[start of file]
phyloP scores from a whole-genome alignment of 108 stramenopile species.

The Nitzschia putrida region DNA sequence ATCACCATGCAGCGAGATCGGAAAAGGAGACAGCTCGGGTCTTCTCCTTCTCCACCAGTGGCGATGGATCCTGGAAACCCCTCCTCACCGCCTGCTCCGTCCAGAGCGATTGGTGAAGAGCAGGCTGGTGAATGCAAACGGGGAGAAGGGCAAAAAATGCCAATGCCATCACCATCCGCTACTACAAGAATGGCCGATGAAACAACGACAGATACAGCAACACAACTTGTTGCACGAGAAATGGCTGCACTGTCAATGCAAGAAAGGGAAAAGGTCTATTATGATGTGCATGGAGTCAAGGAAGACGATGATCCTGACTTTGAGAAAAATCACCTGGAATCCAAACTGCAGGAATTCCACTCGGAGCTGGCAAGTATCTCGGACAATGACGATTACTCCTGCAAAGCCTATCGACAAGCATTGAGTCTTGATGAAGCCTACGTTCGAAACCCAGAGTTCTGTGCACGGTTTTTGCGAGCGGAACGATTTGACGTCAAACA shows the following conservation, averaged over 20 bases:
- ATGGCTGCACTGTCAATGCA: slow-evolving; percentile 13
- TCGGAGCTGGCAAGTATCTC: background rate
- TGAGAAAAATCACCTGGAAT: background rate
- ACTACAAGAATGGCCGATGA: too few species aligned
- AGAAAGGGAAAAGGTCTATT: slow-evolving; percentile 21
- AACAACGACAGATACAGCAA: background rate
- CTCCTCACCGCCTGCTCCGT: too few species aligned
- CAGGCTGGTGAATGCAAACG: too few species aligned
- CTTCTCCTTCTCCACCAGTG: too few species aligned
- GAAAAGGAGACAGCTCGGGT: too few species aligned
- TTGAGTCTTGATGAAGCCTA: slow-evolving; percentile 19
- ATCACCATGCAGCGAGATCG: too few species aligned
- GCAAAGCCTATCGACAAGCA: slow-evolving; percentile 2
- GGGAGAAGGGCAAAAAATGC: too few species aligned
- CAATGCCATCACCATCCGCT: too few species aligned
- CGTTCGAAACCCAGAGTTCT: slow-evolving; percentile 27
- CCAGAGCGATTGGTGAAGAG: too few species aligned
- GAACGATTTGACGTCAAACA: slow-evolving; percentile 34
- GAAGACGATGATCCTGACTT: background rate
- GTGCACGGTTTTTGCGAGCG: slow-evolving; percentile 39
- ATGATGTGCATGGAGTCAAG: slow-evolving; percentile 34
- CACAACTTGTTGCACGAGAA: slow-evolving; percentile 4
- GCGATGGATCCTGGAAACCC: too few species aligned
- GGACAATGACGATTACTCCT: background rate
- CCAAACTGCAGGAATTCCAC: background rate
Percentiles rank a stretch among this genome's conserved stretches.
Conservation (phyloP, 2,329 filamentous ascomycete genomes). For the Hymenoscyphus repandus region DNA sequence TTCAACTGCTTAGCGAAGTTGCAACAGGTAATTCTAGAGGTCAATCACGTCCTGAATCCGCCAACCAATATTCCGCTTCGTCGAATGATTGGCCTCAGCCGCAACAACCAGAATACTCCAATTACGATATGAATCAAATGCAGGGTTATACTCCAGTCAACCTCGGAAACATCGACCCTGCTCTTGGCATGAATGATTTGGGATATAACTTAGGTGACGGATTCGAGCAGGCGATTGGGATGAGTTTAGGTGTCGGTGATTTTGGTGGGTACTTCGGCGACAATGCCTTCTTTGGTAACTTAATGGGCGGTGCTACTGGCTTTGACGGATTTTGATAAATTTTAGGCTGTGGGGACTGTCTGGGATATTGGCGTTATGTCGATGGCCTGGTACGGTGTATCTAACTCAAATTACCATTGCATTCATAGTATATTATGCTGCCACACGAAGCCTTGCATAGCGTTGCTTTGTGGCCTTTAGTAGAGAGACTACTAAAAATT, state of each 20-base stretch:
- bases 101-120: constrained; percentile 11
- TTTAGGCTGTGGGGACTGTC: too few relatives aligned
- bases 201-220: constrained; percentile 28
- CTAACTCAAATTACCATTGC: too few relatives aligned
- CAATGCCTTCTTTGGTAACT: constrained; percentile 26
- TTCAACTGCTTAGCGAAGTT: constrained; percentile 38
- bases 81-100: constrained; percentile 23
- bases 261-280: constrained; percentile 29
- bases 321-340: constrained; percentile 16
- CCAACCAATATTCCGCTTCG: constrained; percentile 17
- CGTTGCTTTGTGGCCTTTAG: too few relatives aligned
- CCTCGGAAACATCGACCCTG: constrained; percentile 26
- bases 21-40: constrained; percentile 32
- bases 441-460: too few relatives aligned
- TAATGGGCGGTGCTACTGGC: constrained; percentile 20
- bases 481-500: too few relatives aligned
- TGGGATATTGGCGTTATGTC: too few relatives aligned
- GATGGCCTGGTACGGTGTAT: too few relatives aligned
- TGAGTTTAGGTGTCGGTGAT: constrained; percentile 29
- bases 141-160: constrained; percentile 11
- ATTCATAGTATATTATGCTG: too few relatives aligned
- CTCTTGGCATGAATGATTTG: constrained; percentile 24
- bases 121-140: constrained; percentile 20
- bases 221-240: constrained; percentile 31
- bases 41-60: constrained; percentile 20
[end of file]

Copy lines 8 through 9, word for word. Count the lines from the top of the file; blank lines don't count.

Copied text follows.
- AACAACGACAGATACAGCAA: background rate
- CTCCTCACCGCCTGCTCCGT: too few species aligned